Ned’s Mini Electric Review

SolarQuotes reviews ninja Ned’s test drive of the Mini Electric Cooper SE tempts him to cross over to the dark side and earns a rebuke from Finn. Find out what happened.

— Transcript begins

Finn: And now it’s time for “Where’s Ned?” – the segment where we try and track down our wandering curator of reviews here at SolarQuotes., Ned, where could you possibly be this time, mate?

Ned: Well Finn, today, I’m in front of your lovely home in front of your lovely cars with your lovely wife, the official SolarQuotes accountant, Chantel. Chantel, how are you going?

Chantel: I’m good thank you Ned – how are you?

Ned: I’m very good. Now, normally I review a solar installation, but since the theme is electric vehicles today, I thought I would test your Mini Cooper. Will you entrust me with your keys?

Chantel: Ned, of course, I would entrust you with my dog.

Ned: Thank you so much.

Ned: Very cool. I feel like I’m in the Millennium Falcon. Now, I’m not much of a car guy per se. So this might be more of a casual review. The only thing I really care about is if the front door works, which in my current car does not.

Immediately I can tell just from driving my old gas car, this car is very, very responsive, sensitive, and quick – which I’m not used to, but I’m enjoying it quite a lot. I’m also amazed at how quiet the engine is. I feel like I can hear my heartbeat. And again, I’m very nervous because I don’t to get fired by smashing this car into somebody else.

I’d say the only thing that holds people back like myself is the price. I can’t see any other reason in my mind why you wouldn’t go with an electric vehicle.

Electric Mini Acceleration A Religious Experience For Ned

Here we go. We’re putting this to max power sports mode. Let’s see how quickly this baby takes off.

Oh my god!

Hopefully I didn’t get a speeding fine like my colleague, Mr. Brakels.

I’ve been driving around Adelaide in this Mini Cooper for about half an hour. It only took me that long to get quite confident and comfortable with it. Everything is just really intuitive and easy to use. And I think most importantly to me, it’s just a really fun experience. If I didn’t have the money hurdle, I’d get on it straight away.

If this was a solar installation review, like I normally do, that’s easy – five out of five, or if you know, Mini Cooper wan to sponsor my segment (wink) it’s a six out of five. So thanks for that guys. And hopefully I’ll be seeing you in my brand new EV next month. See you then.

— Transcript ends

Not included in this version of the segment was some follow-up commentary from Finn:

“So, if you see Ned in a new electric set of wheels, let me know. There’s no car-for-comments at SolarQuotes!”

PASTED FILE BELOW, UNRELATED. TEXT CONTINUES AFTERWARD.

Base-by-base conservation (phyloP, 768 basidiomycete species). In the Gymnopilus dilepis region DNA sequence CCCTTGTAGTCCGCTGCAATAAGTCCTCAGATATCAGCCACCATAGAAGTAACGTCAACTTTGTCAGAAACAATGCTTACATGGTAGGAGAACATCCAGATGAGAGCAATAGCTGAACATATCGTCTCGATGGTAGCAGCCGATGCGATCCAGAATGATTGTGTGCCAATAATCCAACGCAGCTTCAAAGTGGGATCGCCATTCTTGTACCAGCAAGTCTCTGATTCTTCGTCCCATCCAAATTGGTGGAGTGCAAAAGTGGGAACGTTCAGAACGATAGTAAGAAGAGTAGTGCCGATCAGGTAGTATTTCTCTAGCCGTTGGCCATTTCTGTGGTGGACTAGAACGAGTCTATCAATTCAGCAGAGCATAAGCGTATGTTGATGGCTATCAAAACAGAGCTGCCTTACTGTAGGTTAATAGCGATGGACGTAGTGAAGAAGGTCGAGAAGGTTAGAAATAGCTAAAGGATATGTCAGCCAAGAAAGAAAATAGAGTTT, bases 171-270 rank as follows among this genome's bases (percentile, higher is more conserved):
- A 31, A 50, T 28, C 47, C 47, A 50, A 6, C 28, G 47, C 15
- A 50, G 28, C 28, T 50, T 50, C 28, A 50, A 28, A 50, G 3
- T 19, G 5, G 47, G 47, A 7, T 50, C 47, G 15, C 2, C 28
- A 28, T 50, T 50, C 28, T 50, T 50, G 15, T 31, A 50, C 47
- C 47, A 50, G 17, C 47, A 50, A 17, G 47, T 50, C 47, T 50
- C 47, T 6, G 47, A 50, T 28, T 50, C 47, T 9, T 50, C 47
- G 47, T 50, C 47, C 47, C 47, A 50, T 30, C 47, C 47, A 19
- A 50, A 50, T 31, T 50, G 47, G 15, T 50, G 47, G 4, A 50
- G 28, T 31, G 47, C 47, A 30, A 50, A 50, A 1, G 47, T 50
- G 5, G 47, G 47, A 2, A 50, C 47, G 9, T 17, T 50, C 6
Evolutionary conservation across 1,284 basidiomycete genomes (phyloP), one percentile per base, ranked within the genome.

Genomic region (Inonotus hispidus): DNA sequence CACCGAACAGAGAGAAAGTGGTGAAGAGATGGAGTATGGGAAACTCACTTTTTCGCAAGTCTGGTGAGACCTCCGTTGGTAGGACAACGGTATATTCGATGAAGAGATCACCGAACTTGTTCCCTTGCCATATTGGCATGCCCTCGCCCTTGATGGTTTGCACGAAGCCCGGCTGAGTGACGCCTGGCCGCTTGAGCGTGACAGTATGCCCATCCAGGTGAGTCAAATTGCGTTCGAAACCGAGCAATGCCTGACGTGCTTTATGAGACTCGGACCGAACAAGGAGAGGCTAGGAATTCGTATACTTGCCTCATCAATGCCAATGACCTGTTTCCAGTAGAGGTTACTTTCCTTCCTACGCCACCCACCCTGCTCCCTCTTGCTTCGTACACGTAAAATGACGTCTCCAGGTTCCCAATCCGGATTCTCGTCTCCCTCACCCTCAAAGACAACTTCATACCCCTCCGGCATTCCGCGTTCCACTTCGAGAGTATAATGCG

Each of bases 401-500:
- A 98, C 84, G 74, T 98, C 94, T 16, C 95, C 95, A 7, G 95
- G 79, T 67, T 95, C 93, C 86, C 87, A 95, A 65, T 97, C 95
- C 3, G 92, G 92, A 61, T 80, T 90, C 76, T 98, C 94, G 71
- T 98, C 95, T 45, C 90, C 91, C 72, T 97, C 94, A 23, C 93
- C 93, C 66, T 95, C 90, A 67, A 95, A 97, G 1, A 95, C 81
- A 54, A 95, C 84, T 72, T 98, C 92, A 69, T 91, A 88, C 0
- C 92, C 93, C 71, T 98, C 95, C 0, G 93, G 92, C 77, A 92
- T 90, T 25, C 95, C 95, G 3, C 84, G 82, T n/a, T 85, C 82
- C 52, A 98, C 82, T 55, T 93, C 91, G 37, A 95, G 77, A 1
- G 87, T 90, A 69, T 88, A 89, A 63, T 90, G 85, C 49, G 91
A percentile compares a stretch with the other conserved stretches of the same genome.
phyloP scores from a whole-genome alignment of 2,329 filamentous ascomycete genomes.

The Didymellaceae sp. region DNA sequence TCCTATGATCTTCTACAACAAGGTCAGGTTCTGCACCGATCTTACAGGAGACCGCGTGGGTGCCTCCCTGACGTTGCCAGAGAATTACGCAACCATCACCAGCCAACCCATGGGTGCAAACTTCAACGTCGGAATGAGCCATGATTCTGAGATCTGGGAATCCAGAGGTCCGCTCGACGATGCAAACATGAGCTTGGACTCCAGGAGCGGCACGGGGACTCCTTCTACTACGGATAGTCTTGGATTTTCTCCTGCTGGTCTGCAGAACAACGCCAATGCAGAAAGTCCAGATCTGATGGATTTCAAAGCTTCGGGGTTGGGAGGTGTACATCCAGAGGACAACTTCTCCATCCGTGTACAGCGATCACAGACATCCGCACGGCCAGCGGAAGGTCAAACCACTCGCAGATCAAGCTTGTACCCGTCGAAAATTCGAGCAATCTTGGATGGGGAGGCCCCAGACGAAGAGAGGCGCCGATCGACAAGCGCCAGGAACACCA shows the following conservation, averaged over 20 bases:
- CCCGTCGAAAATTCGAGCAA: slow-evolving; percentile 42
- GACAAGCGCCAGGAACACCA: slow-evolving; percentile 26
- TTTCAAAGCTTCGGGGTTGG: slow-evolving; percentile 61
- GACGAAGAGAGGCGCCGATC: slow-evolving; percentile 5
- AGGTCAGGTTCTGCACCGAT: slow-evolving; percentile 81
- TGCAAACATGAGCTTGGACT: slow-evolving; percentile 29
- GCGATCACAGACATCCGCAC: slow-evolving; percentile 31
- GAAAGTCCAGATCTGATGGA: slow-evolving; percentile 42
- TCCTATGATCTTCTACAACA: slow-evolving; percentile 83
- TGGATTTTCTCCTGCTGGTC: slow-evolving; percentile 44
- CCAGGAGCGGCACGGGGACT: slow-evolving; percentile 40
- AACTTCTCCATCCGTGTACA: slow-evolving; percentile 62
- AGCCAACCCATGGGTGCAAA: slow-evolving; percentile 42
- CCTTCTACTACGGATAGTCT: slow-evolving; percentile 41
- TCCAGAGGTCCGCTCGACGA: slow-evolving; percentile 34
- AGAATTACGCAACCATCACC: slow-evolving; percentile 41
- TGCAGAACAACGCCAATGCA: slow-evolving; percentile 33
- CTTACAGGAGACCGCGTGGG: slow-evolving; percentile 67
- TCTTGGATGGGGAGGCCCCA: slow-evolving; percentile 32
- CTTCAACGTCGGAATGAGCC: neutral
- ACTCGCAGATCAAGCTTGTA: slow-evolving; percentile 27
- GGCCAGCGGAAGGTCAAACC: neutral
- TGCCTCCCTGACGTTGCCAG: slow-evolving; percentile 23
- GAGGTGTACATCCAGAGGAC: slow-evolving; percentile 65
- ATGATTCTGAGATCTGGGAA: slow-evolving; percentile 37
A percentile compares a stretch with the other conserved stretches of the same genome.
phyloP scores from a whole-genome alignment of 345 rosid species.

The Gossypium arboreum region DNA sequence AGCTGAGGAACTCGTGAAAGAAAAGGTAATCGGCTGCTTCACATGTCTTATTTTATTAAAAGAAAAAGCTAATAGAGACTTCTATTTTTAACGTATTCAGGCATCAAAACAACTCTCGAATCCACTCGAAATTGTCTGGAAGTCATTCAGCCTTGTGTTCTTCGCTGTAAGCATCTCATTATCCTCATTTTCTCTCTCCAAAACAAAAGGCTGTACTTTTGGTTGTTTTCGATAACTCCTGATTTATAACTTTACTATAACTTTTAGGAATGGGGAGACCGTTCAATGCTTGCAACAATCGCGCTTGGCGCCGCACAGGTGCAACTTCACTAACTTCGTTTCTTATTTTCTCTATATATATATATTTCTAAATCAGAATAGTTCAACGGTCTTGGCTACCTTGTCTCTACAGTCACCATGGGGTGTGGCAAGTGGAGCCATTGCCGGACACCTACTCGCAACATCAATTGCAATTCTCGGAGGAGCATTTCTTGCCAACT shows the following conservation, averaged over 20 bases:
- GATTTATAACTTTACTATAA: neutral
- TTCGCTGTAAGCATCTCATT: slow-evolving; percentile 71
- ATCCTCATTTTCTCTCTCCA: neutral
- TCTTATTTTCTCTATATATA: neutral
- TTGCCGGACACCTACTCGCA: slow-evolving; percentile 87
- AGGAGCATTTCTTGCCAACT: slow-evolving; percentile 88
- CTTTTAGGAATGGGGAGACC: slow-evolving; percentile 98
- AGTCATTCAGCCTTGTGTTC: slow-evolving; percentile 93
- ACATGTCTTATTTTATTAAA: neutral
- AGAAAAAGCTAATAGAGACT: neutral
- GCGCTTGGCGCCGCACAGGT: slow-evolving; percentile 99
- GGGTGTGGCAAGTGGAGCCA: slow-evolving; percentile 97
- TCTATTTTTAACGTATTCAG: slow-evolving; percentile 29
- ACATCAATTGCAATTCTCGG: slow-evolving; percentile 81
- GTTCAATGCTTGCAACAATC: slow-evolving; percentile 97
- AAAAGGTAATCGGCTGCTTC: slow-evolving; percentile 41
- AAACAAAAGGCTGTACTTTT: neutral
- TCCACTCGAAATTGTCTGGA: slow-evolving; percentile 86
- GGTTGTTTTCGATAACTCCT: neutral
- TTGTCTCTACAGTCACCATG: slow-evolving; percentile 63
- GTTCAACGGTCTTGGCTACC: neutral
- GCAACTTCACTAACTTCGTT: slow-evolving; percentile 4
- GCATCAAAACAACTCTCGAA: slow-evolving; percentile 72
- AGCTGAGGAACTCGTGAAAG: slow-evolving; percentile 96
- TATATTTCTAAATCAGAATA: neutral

About the Mini Electric’s acceleration – apparently it’s 0 – 100km/h in 7.3 seconds. As for price; from AUD $61,353 drive-away compared to from $42,564 for the Mini Cooper and $50,484 for the Mini Cooper S (both internal combustion engine models).

Ned isn’t the only member of the SolarQuotes team to have reviewed this electric car. Check out Ronald’s in-depth Mini Electric review here.

This segment was from Episode 10 of SolarQuotes TV: The Ultimate Guide To Electric Vehicles. For more SQTV episodes and videos on everything solar energy-related in Australia, visit and subscribe to the SolarQuotes Youtube channel.

Related: The SolarQuotes Home Owner’s Guide To Solar And Electric Cars.

About Michael Bloch

Michael caught the solar power bug after purchasing components to cobble together a small off-grid PV system in 2008. He's been reporting on Australian and international solar energy news ever since.


  1. Ned hit the nail right on the head for me:
    Why would I pay $60,000 for an electric Mini?
    Now I know all the reasons they are expensive, and all the for’s and against’s,
    but I can’t help thinking we are at the begining of a new development cycle (well, we are!) and that means prices will plummet as technology and manufacturing techniques improve – they always do, and in the consumer electronics field, they especially do.
    An EV is (or will be soon) just another appliance. About as complicated as your mixmaster.
    The battery elephant will be sorted.
    The electronics will be integrated into modular integrated chips just as computers, phones etc have.
    All we need to do is achieve “critical mass”.
    So, someone has to pay full price for EV’s so the price can come down so I can buy one!

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